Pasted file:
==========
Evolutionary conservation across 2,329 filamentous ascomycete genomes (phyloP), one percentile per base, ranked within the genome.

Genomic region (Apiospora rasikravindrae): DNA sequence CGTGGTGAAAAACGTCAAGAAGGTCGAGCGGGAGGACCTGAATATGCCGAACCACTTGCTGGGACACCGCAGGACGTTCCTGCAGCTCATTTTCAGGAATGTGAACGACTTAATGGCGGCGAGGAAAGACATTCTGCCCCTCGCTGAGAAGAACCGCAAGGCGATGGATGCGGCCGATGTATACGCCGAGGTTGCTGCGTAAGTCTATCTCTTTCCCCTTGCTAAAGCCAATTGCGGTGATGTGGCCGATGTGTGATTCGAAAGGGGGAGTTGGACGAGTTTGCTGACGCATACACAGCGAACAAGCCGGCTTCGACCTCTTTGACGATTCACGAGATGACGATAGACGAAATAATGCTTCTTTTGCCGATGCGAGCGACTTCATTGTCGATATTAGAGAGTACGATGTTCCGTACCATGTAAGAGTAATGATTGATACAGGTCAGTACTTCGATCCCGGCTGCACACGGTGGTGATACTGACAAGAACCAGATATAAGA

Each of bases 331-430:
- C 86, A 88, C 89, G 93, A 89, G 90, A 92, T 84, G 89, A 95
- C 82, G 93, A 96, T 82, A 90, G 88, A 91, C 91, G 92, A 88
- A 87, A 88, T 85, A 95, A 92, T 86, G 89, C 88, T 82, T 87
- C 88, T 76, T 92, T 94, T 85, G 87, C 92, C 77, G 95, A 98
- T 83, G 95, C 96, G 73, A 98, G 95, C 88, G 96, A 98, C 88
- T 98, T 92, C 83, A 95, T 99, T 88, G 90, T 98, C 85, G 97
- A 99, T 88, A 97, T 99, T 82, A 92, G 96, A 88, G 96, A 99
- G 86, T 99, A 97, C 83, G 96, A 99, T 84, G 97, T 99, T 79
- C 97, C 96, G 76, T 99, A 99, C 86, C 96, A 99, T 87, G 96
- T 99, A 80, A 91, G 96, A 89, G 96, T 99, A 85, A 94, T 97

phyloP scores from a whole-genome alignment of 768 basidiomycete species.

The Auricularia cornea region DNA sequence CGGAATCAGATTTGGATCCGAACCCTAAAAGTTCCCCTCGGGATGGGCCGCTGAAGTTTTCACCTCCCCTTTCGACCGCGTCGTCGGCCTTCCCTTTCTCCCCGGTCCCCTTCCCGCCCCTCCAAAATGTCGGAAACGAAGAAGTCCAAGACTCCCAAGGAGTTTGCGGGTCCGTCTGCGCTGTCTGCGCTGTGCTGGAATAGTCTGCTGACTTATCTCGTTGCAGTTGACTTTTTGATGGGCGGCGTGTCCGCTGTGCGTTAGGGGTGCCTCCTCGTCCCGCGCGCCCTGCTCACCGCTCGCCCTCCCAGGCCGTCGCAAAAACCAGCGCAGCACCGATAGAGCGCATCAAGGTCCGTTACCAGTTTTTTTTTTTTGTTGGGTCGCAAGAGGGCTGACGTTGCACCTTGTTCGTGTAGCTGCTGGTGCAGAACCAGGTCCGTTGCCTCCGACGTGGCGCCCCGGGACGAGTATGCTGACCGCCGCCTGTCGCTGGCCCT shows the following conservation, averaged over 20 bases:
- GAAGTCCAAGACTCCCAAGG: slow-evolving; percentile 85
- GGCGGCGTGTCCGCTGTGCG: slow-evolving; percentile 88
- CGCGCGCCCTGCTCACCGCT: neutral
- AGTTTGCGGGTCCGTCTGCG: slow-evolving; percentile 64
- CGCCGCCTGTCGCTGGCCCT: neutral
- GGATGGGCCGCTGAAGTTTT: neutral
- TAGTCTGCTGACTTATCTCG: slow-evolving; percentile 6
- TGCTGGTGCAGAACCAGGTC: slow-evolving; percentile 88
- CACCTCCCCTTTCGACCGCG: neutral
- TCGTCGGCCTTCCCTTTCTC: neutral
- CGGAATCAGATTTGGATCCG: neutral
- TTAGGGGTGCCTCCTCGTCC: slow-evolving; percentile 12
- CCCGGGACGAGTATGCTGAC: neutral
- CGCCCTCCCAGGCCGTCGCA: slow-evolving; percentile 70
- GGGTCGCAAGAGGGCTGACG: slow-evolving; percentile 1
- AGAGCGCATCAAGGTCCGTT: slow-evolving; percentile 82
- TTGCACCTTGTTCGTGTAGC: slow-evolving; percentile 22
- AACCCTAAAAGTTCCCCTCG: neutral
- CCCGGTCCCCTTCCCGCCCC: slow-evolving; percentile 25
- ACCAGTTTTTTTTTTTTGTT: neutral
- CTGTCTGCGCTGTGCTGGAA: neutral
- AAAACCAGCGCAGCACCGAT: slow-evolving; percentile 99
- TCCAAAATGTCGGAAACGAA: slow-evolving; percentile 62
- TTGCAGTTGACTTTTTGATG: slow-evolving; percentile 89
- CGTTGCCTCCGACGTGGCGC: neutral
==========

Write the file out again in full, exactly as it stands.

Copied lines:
Evolutionary conservation across 2,329 filamentous ascomycete genomes (phyloP), one percentile per base, ranked within the genome.

Genomic region (Apiospora rasikravindrae): DNA sequence CGTGGTGAAAAACGTCAAGAAGGTCGAGCGGGAGGACCTGAATATGCCGAACCACTTGCTGGGACACCGCAGGACGTTCCTGCAGCTCATTTTCAGGAATGTGAACGACTTAATGGCGGCGAGGAAAGACATTCTGCCCCTCGCTGAGAAGAACCGCAAGGCGATGGATGCGGCCGATGTATACGCCGAGGTTGCTGCGTAAGTCTATCTCTTTCCCCTTGCTAAAGCCAATTGCGGTGATGTGGCCGATGTGTGATTCGAAAGGGGGAGTTGGACGAGTTTGCTGACGCATACACAGCGAACAAGCCGGCTTCGACCTCTTTGACGATTCACGAGATGACGATAGACGAAATAATGCTTCTTTTGCCGATGCGAGCGACTTCATTGTCGATATTAGAGAGTACGATGTTCCGTACCATGTAAGAGTAATGATTGATACAGGTCAGTACTTCGATCCCGGCTGCACACGGTGGTGATACTGACAAGAACCAGATATAAGA

Each of bases 331-430:
- C 86, A 88, C 89, G 93, A 89, G 90, A 92, T 84, G 89, A 95
- C 82, G 93, A 96, T 82, A 90, G 88, A 91, C 91, G 92, A 88
- A 87, A 88, T 85, A 95, A 92, T 86, G 89, C 88, T 82, T 87
- C 88, T 76, T 92, T 94, T 85, G 87, C 92, C 77, G 95, A 98
- T 83, G 95, C 96, G 73, A 98, G 95, C 88, G 96, A 98, C 88
- T 98, T 92, C 83, A 95, T 99, T 88, G 90, T 98, C 85, G 97
- A 99, T 88, A 97, T 99, T 82, A 92, G 96, A 88, G 96, A 99
- G 86, T 99, A 97, C 83, G 96, A 99, T 84, G 97, T 99, T 79
- C 97, C 96, G 76, T 99, A 99, C 86, C 96, A 99, T 87, G 96
- T 99, A 80, A 91, G 96, A 89, G 96, T 99, A 85, A 94, T 97

phyloP scores from a whole-genome alignment of 768 basidiomycete species.

The Auricularia cornea region DNA sequence CGGAATCAGATTTGGATCCGAACCCTAAAAGTTCCCCTCGGGATGGGCCGCTGAAGTTTTCACCTCCCCTTTCGACCGCGTCGTCGGCCTTCCCTTTCTCCCCGGTCCCCTTCCCGCCCCTCCAAAATGTCGGAAACGAAGAAGTCCAAGACTCCCAAGGAGTTTGCGGGTCCGTCTGCGCTGTCTGCGCTGTGCTGGAATAGTCTGCTGACTTATCTCGTTGCAGTTGACTTTTTGATGGGCGGCGTGTCCGCTGTGCGTTAGGGGTGCCTCCTCGTCCCGCGCGCCCTGCTCACCGCTCGCCCTCCCAGGCCGTCGCAAAAACCAGCGCAGCACCGATAGAGCGCATCAAGGTCCGTTACCAGTTTTTTTTTTTTGTTGGGTCGCAAGAGGGCTGACGTTGCACCTTGTTCGTGTAGCTGCTGGTGCAGAACCAGGTCCGTTGCCTCCGACGTGGCGCCCCGGGACGAGTATGCTGACCGCCGCCTGTCGCTGGCCCT shows the following conservation, averaged over 20 bases:
- GAAGTCCAAGACTCCCAAGG: slow-evolving; percentile 85
- GGCGGCGTGTCCGCTGTGCG: slow-evolving; percentile 88
- CGCGCGCCCTGCTCACCGCT: neutral
- AGTTTGCGGGTCCGTCTGCG: slow-evolving; percentile 64
- CGCCGCCTGTCGCTGGCCCT: neutral
- GGATGGGCCGCTGAAGTTTT: neutral
- TAGTCTGCTGACTTATCTCG: slow-evolving; percentile 6
- TGCTGGTGCAGAACCAGGTC: slow-evolving; percentile 88
- CACCTCCCCTTTCGACCGCG: neutral
- TCGTCGGCCTTCCCTTTCTC: neutral
- CGGAATCAGATTTGGATCCG: neutral
- TTAGGGGTGCCTCCTCGTCC: slow-evolving; percentile 12
- CCCGGGACGAGTATGCTGAC: neutral
- CGCCCTCCCAGGCCGTCGCA: slow-evolving; percentile 70
- GGGTCGCAAGAGGGCTGACG: slow-evolving; percentile 1
- AGAGCGCATCAAGGTCCGTT: slow-evolving; percentile 82
- TTGCACCTTGTTCGTGTAGC: slow-evolving; percentile 22
- AACCCTAAAAGTTCCCCTCG: neutral
- CCCGGTCCCCTTCCCGCCCC: slow-evolving; percentile 25
- ACCAGTTTTTTTTTTTTGTT: neutral
- CTGTCTGCGCTGTGCTGGAA: neutral
- AAAACCAGCGCAGCACCGAT: slow-evolving; percentile 99
- TCCAAAATGTCGGAAACGAA: slow-evolving; percentile 62
- TTGCAGTTGACTTTTTGATG: slow-evolving; percentile 89
- CGTTGCCTCCGACGTGGCGC: neutral